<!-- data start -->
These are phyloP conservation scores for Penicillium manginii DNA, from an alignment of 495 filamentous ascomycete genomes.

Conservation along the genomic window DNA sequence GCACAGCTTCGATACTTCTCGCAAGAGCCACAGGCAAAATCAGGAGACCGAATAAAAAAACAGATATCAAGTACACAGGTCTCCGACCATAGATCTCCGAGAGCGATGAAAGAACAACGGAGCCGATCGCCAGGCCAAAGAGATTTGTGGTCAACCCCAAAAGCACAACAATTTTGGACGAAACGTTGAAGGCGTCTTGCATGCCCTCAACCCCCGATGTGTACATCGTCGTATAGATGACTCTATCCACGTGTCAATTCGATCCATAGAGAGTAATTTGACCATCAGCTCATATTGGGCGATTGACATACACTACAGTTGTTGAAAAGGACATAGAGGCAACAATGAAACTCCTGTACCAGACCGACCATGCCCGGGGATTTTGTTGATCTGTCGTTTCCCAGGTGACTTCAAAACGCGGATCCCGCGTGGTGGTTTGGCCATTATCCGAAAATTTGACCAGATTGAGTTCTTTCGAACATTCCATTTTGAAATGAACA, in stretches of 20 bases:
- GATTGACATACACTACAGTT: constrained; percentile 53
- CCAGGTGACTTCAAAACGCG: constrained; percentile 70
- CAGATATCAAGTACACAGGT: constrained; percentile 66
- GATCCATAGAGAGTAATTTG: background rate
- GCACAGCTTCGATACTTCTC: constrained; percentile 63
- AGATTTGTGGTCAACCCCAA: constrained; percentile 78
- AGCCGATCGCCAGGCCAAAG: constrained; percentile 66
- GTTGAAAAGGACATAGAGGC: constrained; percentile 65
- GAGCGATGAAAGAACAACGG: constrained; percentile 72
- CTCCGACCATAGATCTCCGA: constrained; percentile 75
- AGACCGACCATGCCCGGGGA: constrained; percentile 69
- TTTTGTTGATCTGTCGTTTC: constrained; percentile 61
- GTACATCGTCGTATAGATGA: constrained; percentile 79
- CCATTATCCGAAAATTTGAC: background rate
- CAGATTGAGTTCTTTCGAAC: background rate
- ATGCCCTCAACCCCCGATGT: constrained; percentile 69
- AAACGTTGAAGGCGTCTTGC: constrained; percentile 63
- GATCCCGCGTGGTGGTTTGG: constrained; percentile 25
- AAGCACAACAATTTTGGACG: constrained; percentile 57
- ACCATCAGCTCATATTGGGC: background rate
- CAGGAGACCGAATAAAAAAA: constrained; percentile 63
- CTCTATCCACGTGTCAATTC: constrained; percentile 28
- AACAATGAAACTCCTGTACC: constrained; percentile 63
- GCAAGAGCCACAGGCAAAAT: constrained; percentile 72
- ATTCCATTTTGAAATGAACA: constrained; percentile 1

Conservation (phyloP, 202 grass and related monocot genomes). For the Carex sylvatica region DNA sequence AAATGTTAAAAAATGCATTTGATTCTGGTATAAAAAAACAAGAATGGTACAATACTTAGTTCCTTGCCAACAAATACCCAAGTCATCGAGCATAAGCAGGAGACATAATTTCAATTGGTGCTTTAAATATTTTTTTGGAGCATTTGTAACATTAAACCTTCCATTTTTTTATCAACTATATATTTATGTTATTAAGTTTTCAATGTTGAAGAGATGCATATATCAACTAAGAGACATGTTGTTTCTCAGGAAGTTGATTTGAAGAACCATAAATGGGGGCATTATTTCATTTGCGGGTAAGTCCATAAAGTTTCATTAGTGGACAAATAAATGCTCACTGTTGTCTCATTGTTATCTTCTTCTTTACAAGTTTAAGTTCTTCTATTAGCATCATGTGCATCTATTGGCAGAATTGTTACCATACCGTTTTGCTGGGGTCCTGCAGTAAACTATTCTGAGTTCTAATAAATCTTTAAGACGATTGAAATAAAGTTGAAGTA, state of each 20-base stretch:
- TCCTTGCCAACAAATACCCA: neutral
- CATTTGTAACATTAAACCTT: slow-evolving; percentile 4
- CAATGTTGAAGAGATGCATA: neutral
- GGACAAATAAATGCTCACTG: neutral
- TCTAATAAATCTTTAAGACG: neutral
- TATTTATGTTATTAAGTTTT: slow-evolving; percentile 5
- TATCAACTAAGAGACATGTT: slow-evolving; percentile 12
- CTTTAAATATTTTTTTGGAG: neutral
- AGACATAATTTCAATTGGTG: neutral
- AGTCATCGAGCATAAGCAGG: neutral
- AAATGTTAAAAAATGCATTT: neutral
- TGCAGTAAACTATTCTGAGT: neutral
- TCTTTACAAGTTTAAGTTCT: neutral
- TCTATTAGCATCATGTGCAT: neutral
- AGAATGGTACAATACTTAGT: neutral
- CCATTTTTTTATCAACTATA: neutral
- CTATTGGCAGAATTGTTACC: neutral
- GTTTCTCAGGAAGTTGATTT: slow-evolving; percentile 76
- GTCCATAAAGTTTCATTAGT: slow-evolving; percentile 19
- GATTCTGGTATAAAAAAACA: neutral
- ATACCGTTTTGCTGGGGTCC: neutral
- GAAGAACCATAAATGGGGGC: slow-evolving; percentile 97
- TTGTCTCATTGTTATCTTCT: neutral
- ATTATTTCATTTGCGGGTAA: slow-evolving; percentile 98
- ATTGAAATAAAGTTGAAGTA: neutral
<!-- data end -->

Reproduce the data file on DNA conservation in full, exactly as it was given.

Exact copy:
These are phyloP conservation scores for Penicillium manginii DNA, from an alignment of 495 filamentous ascomycete genomes.

Conservation along the genomic window DNA sequence GCACAGCTTCGATACTTCTCGCAAGAGCCACAGGCAAAATCAGGAGACCGAATAAAAAAACAGATATCAAGTACACAGGTCTCCGACCATAGATCTCCGAGAGCGATGAAAGAACAACGGAGCCGATCGCCAGGCCAAAGAGATTTGTGGTCAACCCCAAAAGCACAACAATTTTGGACGAAACGTTGAAGGCGTCTTGCATGCCCTCAACCCCCGATGTGTACATCGTCGTATAGATGACTCTATCCACGTGTCAATTCGATCCATAGAGAGTAATTTGACCATCAGCTCATATTGGGCGATTGACATACACTACAGTTGTTGAAAAGGACATAGAGGCAACAATGAAACTCCTGTACCAGACCGACCATGCCCGGGGATTTTGTTGATCTGTCGTTTCCCAGGTGACTTCAAAACGCGGATCCCGCGTGGTGGTTTGGCCATTATCCGAAAATTTGACCAGATTGAGTTCTTTCGAACATTCCATTTTGAAATGAACA, in stretches of 20 bases:
- GATTGACATACACTACAGTT: constrained; percentile 53
- CCAGGTGACTTCAAAACGCG: constrained; percentile 70
- CAGATATCAAGTACACAGGT: constrained; percentile 66
- GATCCATAGAGAGTAATTTG: background rate
- GCACAGCTTCGATACTTCTC: constrained; percentile 63
- AGATTTGTGGTCAACCCCAA: constrained; percentile 78
- AGCCGATCGCCAGGCCAAAG: constrained; percentile 66
- GTTGAAAAGGACATAGAGGC: constrained; percentile 65
- GAGCGATGAAAGAACAACGG: constrained; percentile 72
- CTCCGACCATAGATCTCCGA: constrained; percentile 75
- AGACCGACCATGCCCGGGGA: constrained; percentile 69
- TTTTGTTGATCTGTCGTTTC: constrained; percentile 61
- GTACATCGTCGTATAGATGA: constrained; percentile 79
- CCATTATCCGAAAATTTGAC: background rate
- CAGATTGAGTTCTTTCGAAC: background rate
- ATGCCCTCAACCCCCGATGT: constrained; percentile 69
- AAACGTTGAAGGCGTCTTGC: constrained; percentile 63
- GATCCCGCGTGGTGGTTTGG: constrained; percentile 25
- AAGCACAACAATTTTGGACG: constrained; percentile 57
- ACCATCAGCTCATATTGGGC: background rate
- CAGGAGACCGAATAAAAAAA: constrained; percentile 63
- CTCTATCCACGTGTCAATTC: constrained; percentile 28
- AACAATGAAACTCCTGTACC: constrained; percentile 63
- GCAAGAGCCACAGGCAAAAT: constrained; percentile 72
- ATTCCATTTTGAAATGAACA: constrained; percentile 1

Conservation (phyloP, 202 grass and related monocot genomes). For the Carex sylvatica region DNA sequence AAATGTTAAAAAATGCATTTGATTCTGGTATAAAAAAACAAGAATGGTACAATACTTAGTTCCTTGCCAACAAATACCCAAGTCATCGAGCATAAGCAGGAGACATAATTTCAATTGGTGCTTTAAATATTTTTTTGGAGCATTTGTAACATTAAACCTTCCATTTTTTTATCAACTATATATTTATGTTATTAAGTTTTCAATGTTGAAGAGATGCATATATCAACTAAGAGACATGTTGTTTCTCAGGAAGTTGATTTGAAGAACCATAAATGGGGGCATTATTTCATTTGCGGGTAAGTCCATAAAGTTTCATTAGTGGACAAATAAATGCTCACTGTTGTCTCATTGTTATCTTCTTCTTTACAAGTTTAAGTTCTTCTATTAGCATCATGTGCATCTATTGGCAGAATTGTTACCATACCGTTTTGCTGGGGTCCTGCAGTAAACTATTCTGAGTTCTAATAAATCTTTAAGACGATTGAAATAAAGTTGAAGTA, state of each 20-base stretch:
- TCCTTGCCAACAAATACCCA: neutral
- CATTTGTAACATTAAACCTT: slow-evolving; percentile 4
- CAATGTTGAAGAGATGCATA: neutral
- GGACAAATAAATGCTCACTG: neutral
- TCTAATAAATCTTTAAGACG: neutral
- TATTTATGTTATTAAGTTTT: slow-evolving; percentile 5
- TATCAACTAAGAGACATGTT: slow-evolving; percentile 12
- CTTTAAATATTTTTTTGGAG: neutral
- AGACATAATTTCAATTGGTG: neutral
- AGTCATCGAGCATAAGCAGG: neutral
- AAATGTTAAAAAATGCATTT: neutral
- TGCAGTAAACTATTCTGAGT: neutral
- TCTTTACAAGTTTAAGTTCT: neutral
- TCTATTAGCATCATGTGCAT: neutral
- AGAATGGTACAATACTTAGT: neutral
- CCATTTTTTTATCAACTATA: neutral
- CTATTGGCAGAATTGTTACC: neutral
- GTTTCTCAGGAAGTTGATTT: slow-evolving; percentile 76
- GTCCATAAAGTTTCATTAGT: slow-evolving; percentile 19
- GATTCTGGTATAAAAAAACA: neutral
- ATACCGTTTTGCTGGGGTCC: neutral
- GAAGAACCATAAATGGGGGC: slow-evolving; percentile 97
- TTGTCTCATTGTTATCTTCT: neutral
- ATTATTTCATTTGCGGGTAA: slow-evolving; percentile 98
- ATTGAAATAAAGTTGAAGTA: neutral